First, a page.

Diet of fish and eggs may ease rheumatoid arthritis
An anti-inflammatory diet for rheumatoid arthritis (RA) has been developed by scientists.
It’s based on a review of research by Pavia University, Italy, and includes three portions of fish and white meat and two portions of beans, eggs and cheese a week, as well as three portions of wholegrains and five of fruit and veg daily.
Diet of fish and eggs may ease rheumatoid arthritis. Pictured: Raw Trout Red Fish Steak
Patients are also advised to have no more than one serving of red or processed meat each week, reports the Journal of Clinical Nutrition.
RA is caused by the immune system attacking joints, leading to inflammation and pain.
Congenital deafness has been treated with gene therapy. By replacing a faulty gene, SYNE4, which affects the hair cells needed for hearing, with a healthy version in mice, scientists have corrected hearing loss.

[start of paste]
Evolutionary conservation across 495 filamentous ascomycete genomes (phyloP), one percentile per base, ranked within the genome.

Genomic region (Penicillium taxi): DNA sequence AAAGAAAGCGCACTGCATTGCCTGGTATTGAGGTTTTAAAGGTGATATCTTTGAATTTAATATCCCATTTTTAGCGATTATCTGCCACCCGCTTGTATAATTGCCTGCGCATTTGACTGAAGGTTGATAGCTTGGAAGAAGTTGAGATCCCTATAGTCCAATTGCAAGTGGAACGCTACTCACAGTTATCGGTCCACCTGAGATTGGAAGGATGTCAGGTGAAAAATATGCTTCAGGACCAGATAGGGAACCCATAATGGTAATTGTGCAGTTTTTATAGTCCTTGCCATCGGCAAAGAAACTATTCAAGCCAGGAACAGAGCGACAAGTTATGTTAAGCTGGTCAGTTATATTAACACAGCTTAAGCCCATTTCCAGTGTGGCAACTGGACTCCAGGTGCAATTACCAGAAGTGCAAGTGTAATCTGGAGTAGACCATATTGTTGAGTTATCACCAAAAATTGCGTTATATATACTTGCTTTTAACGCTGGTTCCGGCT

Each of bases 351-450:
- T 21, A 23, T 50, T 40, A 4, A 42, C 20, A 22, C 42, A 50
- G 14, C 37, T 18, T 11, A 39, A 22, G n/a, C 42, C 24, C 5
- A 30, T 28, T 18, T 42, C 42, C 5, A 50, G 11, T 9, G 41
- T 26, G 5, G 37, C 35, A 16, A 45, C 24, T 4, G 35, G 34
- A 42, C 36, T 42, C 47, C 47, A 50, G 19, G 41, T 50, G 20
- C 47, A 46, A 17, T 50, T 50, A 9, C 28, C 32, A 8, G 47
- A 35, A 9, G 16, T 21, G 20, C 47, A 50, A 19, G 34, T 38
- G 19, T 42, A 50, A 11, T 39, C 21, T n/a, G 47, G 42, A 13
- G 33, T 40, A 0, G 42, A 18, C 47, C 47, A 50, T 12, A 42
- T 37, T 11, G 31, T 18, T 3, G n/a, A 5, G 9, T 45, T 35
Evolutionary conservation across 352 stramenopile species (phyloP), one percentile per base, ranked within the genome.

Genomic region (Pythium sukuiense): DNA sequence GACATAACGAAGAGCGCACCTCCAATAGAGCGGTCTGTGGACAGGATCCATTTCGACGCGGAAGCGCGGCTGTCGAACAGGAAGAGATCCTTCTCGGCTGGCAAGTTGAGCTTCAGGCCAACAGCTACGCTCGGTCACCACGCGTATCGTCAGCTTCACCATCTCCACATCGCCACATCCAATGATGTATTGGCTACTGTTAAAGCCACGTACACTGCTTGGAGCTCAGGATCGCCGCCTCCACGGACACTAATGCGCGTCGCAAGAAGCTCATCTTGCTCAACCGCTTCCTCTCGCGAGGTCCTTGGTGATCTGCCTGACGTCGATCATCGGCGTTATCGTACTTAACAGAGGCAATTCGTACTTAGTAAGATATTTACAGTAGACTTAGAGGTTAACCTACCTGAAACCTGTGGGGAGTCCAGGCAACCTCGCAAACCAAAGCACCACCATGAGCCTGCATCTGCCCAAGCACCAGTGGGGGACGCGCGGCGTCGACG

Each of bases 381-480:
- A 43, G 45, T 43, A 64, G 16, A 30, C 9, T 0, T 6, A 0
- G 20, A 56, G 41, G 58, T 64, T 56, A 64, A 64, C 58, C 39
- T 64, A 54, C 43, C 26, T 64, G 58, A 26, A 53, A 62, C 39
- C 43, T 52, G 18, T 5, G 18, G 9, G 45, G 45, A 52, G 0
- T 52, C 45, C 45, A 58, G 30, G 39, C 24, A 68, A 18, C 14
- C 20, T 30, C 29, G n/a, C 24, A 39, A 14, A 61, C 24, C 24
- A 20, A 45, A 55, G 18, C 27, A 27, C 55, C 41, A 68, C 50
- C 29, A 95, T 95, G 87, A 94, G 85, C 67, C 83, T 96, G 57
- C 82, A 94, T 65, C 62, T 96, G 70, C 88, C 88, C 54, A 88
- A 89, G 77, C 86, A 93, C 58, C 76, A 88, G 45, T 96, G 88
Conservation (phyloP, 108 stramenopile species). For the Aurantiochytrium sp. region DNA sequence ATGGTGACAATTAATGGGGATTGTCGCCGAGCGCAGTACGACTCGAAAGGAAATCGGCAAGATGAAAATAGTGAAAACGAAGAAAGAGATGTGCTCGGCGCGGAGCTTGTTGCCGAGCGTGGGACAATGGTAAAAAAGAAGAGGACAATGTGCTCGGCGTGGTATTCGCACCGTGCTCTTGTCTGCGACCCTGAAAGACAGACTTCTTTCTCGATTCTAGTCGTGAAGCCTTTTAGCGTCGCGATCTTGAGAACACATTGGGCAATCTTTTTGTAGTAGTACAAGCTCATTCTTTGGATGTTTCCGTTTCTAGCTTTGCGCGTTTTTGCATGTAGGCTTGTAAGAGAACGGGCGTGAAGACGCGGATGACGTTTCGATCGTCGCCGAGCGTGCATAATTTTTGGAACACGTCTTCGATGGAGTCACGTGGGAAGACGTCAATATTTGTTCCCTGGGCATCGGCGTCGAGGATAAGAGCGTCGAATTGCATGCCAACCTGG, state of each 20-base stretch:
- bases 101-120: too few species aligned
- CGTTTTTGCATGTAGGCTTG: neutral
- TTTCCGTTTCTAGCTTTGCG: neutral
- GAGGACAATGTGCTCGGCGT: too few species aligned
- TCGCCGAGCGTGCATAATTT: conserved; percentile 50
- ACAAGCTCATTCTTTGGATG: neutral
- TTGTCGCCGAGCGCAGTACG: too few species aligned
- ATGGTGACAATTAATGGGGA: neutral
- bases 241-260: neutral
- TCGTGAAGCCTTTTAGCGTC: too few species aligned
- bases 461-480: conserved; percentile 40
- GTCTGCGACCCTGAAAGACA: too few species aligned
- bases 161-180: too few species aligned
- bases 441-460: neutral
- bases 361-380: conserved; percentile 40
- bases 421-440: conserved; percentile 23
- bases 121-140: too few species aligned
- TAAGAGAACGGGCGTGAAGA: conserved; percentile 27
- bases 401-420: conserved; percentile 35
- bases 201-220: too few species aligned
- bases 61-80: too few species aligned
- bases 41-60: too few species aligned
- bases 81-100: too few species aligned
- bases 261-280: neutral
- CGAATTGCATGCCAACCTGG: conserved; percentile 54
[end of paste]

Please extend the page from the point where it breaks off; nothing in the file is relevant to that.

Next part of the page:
This could help treat other types of gene-related hearing loss, reports the journal EMBO Molecular Medicine.
Gum disease linked to high blood pressure
Gum disease doubles the risk of developing high blood pressure, according to a report in the journal Hypertension.
A study of 250 adults by University College London found that 14 per cent of people with gum disease had high blood pressure, compared with 7 per cent of those who didn’t have gum disease.
Gum disease doubles the risk of developing high blood pressure, according to a report in the journal Hypertension
Gum disease was also associated with higher blood sugar levels (a warning sign for type 2 diabetes), more white blood cells (which can indicate inflammation) and more ‘bad’ LDL cholesterol and less ‘good’ HDL cholesterol.